Looking in the Mirror.

In a city with a median age of 32, it’s easy to feel ancient at the ripe old age of 50. The moment we moved to Austin, I immediately became older, more conservative, and not as green. The strange thing is, nothing about me really changed – the earth beneath my feet simply shifted. And I have to admit, there are moments when I look in the mirror and say “Wasted.”

I reflect back on the days, when as a kid, we would drive in the big shiny, never-more-than-two-years-old-because-dad-loved-new-cars Cadillac from Oklahoma City to Jonesboro, Texas, to see my grandparents. They lived on a farm in a dot of a town that, according to my grandfather, was a booming place with stores and a post office and even a brothel until Indian raids put an end to the growth in the 1800s. I tried to imagine the old abandoned buildings as they might have been back then, all painted and filled with people and life. When I asked my mom what a “brothel” was, she said it was a place where “ladies of the evening” lived and went on special dates with men. So, I was particularly interested in that building – and tried to picture myself all dressed up for a party and having tea with a man doused in Old Spice. It made me a bit sad that the ladies had to stay in that house, and couldn’t go to a movie or get a hot fudge sundae instead.

Jonesboro was one long, grasshopper-filled, grain-silo smelling summer day for me. I’d take long walks down the dusty limestone roads past fields and mesquite trees to the combination gas station/grocery store (the only one in town) that I called “Mr Mayhews” because Mayhew Glover was the owner and only person who ever worked there. He would let me purchase candy on credit and get Big Red sodas out of the cooler all by myself. And he didn’t mind if I sat and talked to the old men who would sit in front of the store, dressed in overalls or those cotton jumpsuits that looked more like adult onesies.

Those men would sit for hours and reminisce about the good old days, when life was simpler and people were kinder and things didn’t move so quickly. I loved to hear their stories because I could close my eyes and see them in my mind like scenes from a television show. And I would always grow a little sad when I would ask about their “now” lives, because the answers were always the same. “Well, I’m not good for much these days – too old, too feeble, too…” I knew I didn’t want my life to end in the past, because sitting on a bench in front of a gas station/grocery store in a tiny Texas town didn’t look like a place I wanted to end up.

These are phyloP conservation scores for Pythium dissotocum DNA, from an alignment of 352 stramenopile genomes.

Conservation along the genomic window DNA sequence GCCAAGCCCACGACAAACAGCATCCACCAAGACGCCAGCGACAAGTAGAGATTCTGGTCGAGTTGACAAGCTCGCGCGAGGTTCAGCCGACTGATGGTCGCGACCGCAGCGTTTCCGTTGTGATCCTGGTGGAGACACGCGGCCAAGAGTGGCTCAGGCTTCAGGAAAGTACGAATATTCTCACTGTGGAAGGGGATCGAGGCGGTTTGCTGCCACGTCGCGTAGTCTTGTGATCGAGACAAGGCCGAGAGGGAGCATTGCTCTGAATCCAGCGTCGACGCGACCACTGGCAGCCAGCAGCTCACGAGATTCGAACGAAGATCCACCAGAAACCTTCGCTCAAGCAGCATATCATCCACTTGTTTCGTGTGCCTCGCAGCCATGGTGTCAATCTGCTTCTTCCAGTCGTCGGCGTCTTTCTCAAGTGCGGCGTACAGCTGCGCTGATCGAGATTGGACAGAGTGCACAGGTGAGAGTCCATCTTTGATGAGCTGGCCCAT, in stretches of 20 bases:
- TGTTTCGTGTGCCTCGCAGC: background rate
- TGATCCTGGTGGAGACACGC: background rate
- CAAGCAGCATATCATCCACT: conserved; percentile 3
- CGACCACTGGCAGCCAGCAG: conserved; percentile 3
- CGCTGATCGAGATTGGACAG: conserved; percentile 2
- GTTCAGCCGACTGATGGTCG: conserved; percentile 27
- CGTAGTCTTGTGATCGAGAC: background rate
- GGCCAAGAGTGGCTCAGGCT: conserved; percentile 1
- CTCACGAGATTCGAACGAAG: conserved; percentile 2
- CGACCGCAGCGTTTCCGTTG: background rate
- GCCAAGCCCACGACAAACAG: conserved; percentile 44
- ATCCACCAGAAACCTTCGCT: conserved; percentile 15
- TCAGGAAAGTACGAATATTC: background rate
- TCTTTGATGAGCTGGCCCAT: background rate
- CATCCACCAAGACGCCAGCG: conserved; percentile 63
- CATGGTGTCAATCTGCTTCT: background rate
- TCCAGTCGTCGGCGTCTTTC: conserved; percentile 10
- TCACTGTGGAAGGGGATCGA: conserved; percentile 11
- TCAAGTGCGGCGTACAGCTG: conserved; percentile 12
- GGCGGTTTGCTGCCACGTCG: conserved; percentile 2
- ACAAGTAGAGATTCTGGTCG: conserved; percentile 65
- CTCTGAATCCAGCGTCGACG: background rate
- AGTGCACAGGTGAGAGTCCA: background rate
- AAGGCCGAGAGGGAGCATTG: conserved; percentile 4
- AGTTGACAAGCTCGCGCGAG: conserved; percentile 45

Maybe it was there, in that lazy town that seemed to die long before its time, that I became hell-bent on the idea of being fully alive. It was at the Jonesboro feed store/post office I announced I was going to be an archeologist and adopt older kids who needed love. It was on the sunporch at my grandparent’s house that I split my chin open attempting to fly, or perhaps it was float, off a feather bed. It was even standing in the orchards in the back of the farmhouse that I learned to love the smells and colors and tastes of fresh veggies and fruit, and would conjure up ways to share them with others.

So it seems strange to think I now identify with those old men. I certainly don’t look back on life and think things were better at some other point in history. To be sure, I love how beautiful and messed up things are in the present. Nothing is perfect now. Nothing has ever been perfect. But things are richer now – the colors are brighter and the fragrances are deeper and the stories are more complete. My identification comes when I look in the mirror and say the dreaded words, “If only I was (you fill in the blank here – I use things like “younger,” or “smarter,” or “more talented,” or “more disciplined”), I could have made something more of my life.” Wow. I’m 50. And I feel like I’ve got on that adult onesie already.

I’m glad Noah didn’t look in the mirror and say “Dude, maybe 600 is a bit too old to be jumping on a homemade boat with your family and a bunch of animals. Maybe you should just give it up and let someone younger take over.” I need to be reminded the Lord’s plans aren’t governed by calendars or position. My purpose today is as meaningful as it was when I was a kid on those limestone roads. My impact today, as the earth shifts below my feet, is as great as it was when it felt like nothing moved at all. When I look in the mirror, I should say “Waste not.”

That mirror will certainly say “No onesie for you today, thank you.”
This entry was posted in Care for the Discarded by Ronne Rock. Bookmark the permalink.

About Ronne Rock

LIFE. LOVE. LEADERSHIP. AND A LITTLE #KITCHENTHERAPY. Ronne Rock’s heart finds its strongest beat where beauty and pain collide – because hope always finds us in the shattered places. There’s more than 30 years of marketing and communications experience in her bones, and she finds great joy in sharing leadership wisdom as a regular contributor to Orange Leaders and QARA. But more often than not these days, she's with the vulnerable in difficult places around the world, gathering stories that change stories. Find Ronne's words in "For You, Love" the prayer journal that invites you to respond, and in Everbloom, a collection of stories from the Redbud Writers Guild. She is currently writing, "Building Eden: Principles of a Grace-Filled Leadership that Restores and Redeems."   Ronne is represented by Karen Neumair at Credo Communications.

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